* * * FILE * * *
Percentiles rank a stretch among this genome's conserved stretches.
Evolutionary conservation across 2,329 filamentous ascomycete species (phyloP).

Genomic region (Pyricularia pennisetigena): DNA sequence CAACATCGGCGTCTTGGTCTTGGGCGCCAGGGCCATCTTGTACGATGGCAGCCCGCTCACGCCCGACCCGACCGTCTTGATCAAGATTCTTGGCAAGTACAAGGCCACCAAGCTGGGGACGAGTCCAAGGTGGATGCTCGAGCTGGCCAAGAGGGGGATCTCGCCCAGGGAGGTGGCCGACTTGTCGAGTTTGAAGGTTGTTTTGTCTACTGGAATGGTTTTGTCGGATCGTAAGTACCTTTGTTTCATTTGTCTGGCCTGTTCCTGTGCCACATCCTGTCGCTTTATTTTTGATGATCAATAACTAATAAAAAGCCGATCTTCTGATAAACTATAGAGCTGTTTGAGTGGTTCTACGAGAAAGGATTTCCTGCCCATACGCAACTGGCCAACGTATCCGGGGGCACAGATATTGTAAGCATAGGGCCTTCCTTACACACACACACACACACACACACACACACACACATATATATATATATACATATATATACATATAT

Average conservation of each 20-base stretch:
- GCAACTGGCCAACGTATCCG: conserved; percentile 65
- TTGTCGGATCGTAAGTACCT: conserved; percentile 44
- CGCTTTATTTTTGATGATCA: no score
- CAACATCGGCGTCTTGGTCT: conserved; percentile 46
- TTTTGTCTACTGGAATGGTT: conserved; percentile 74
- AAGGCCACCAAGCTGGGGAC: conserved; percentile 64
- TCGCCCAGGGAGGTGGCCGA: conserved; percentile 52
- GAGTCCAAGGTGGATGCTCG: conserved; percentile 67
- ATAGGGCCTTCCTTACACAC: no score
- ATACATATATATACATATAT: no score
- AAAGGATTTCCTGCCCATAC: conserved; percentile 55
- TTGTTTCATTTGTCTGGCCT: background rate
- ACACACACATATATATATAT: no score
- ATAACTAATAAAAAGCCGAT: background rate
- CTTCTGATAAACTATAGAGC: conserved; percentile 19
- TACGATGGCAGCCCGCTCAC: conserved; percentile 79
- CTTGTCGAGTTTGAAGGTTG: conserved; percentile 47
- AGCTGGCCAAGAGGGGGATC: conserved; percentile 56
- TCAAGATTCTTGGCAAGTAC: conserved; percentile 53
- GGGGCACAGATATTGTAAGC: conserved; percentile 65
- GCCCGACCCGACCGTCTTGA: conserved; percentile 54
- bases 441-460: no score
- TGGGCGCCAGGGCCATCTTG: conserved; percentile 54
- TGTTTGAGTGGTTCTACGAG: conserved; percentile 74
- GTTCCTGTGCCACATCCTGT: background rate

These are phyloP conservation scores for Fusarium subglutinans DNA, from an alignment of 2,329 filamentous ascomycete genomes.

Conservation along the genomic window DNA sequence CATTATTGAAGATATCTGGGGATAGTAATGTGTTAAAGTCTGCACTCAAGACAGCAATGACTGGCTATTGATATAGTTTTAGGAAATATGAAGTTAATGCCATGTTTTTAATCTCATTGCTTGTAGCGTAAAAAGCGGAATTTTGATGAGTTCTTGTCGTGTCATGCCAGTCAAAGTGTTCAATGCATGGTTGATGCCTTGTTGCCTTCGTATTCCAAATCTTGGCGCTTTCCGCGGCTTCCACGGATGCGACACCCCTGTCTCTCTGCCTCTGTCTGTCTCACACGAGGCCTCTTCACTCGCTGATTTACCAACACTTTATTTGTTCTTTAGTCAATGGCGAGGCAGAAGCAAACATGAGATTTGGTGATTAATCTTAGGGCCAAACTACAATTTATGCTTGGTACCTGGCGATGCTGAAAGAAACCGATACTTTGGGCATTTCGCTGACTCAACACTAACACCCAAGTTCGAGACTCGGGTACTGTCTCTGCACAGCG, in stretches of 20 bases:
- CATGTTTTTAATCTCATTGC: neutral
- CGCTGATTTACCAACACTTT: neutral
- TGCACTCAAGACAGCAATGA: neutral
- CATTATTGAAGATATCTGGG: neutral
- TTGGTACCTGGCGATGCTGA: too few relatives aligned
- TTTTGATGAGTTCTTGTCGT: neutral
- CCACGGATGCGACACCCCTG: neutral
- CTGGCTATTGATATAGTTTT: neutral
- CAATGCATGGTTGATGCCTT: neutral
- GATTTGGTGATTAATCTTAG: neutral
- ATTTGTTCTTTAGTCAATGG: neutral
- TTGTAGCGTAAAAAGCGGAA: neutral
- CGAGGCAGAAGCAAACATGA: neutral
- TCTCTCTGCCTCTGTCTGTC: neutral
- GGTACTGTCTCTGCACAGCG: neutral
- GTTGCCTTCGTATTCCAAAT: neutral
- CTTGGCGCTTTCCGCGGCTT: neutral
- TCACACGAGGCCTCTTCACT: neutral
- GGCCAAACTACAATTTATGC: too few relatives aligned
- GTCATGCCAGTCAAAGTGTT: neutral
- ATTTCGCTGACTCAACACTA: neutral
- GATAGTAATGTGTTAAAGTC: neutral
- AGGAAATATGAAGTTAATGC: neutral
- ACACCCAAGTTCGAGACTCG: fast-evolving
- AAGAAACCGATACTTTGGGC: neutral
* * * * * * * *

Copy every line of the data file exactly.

Percentiles rank a stretch among this genome's conserved stretches.
Evolutionary conservation across 2,329 filamentous ascomycete species (phyloP).

Genomic region (Pyricularia pennisetigena): DNA sequence CAACATCGGCGTCTTGGTCTTGGGCGCCAGGGCCATCTTGTACGATGGCAGCCCGCTCACGCCCGACCCGACCGTCTTGATCAAGATTCTTGGCAAGTACAAGGCCACCAAGCTGGGGACGAGTCCAAGGTGGATGCTCGAGCTGGCCAAGAGGGGGATCTCGCCCAGGGAGGTGGCCGACTTGTCGAGTTTGAAGGTTGTTTTGTCTACTGGAATGGTTTTGTCGGATCGTAAGTACCTTTGTTTCATTTGTCTGGCCTGTTCCTGTGCCACATCCTGTCGCTTTATTTTTGATGATCAATAACTAATAAAAAGCCGATCTTCTGATAAACTATAGAGCTGTTTGAGTGGTTCTACGAGAAAGGATTTCCTGCCCATACGCAACTGGCCAACGTATCCGGGGGCACAGATATTGTAAGCATAGGGCCTTCCTTACACACACACACACACACACACACACACACACACATATATATATATATACATATATATACATATAT

Average conservation of each 20-base stretch:
- GCAACTGGCCAACGTATCCG: conserved; percentile 65
- TTGTCGGATCGTAAGTACCT: conserved; percentile 44
- CGCTTTATTTTTGATGATCA: no score
- CAACATCGGCGTCTTGGTCT: conserved; percentile 46
- TTTTGTCTACTGGAATGGTT: conserved; percentile 74
- AAGGCCACCAAGCTGGGGAC: conserved; percentile 64
- TCGCCCAGGGAGGTGGCCGA: conserved; percentile 52
- GAGTCCAAGGTGGATGCTCG: conserved; percentile 67
- ATAGGGCCTTCCTTACACAC: no score
- ATACATATATATACATATAT: no score
- AAAGGATTTCCTGCCCATAC: conserved; percentile 55
- TTGTTTCATTTGTCTGGCCT: background rate
- ACACACACATATATATATAT: no score
- ATAACTAATAAAAAGCCGAT: background rate
- CTTCTGATAAACTATAGAGC: conserved; percentile 19
- TACGATGGCAGCCCGCTCAC: conserved; percentile 79
- CTTGTCGAGTTTGAAGGTTG: conserved; percentile 47
- AGCTGGCCAAGAGGGGGATC: conserved; percentile 56
- TCAAGATTCTTGGCAAGTAC: conserved; percentile 53
- GGGGCACAGATATTGTAAGC: conserved; percentile 65
- GCCCGACCCGACCGTCTTGA: conserved; percentile 54
- bases 441-460: no score
- TGGGCGCCAGGGCCATCTTG: conserved; percentile 54
- TGTTTGAGTGGTTCTACGAG: conserved; percentile 74
- GTTCCTGTGCCACATCCTGT: background rate

These are phyloP conservation scores for Fusarium subglutinans DNA, from an alignment of 2,329 filamentous ascomycete genomes.

Conservation along the genomic window DNA sequence CATTATTGAAGATATCTGGGGATAGTAATGTGTTAAAGTCTGCACTCAAGACAGCAATGACTGGCTATTGATATAGTTTTAGGAAATATGAAGTTAATGCCATGTTTTTAATCTCATTGCTTGTAGCGTAAAAAGCGGAATTTTGATGAGTTCTTGTCGTGTCATGCCAGTCAAAGTGTTCAATGCATGGTTGATGCCTTGTTGCCTTCGTATTCCAAATCTTGGCGCTTTCCGCGGCTTCCACGGATGCGACACCCCTGTCTCTCTGCCTCTGTCTGTCTCACACGAGGCCTCTTCACTCGCTGATTTACCAACACTTTATTTGTTCTTTAGTCAATGGCGAGGCAGAAGCAAACATGAGATTTGGTGATTAATCTTAGGGCCAAACTACAATTTATGCTTGGTACCTGGCGATGCTGAAAGAAACCGATACTTTGGGCATTTCGCTGACTCAACACTAACACCCAAGTTCGAGACTCGGGTACTGTCTCTGCACAGCG, in stretches of 20 bases:
- CATGTTTTTAATCTCATTGC: neutral
- CGCTGATTTACCAACACTTT: neutral
- TGCACTCAAGACAGCAATGA: neutral
- CATTATTGAAGATATCTGGG: neutral
- TTGGTACCTGGCGATGCTGA: too few relatives aligned
- TTTTGATGAGTTCTTGTCGT: neutral
- CCACGGATGCGACACCCCTG: neutral
- CTGGCTATTGATATAGTTTT: neutral
- CAATGCATGGTTGATGCCTT: neutral
- GATTTGGTGATTAATCTTAG: neutral
- ATTTGTTCTTTAGTCAATGG: neutral
- TTGTAGCGTAAAAAGCGGAA: neutral
- CGAGGCAGAAGCAAACATGA: neutral
- TCTCTCTGCCTCTGTCTGTC: neutral
- GGTACTGTCTCTGCACAGCG: neutral
- GTTGCCTTCGTATTCCAAAT: neutral
- CTTGGCGCTTTCCGCGGCTT: neutral
- TCACACGAGGCCTCTTCACT: neutral
- GGCCAAACTACAATTTATGC: too few relatives aligned
- GTCATGCCAGTCAAAGTGTT: neutral
- ATTTCGCTGACTCAACACTA: neutral
- GATAGTAATGTGTTAAAGTC: neutral
- AGGAAATATGAAGTTAATGC: neutral
- ACACCCAAGTTCGAGACTCG: fast-evolving
- AAGAAACCGATACTTTGGGC: neutral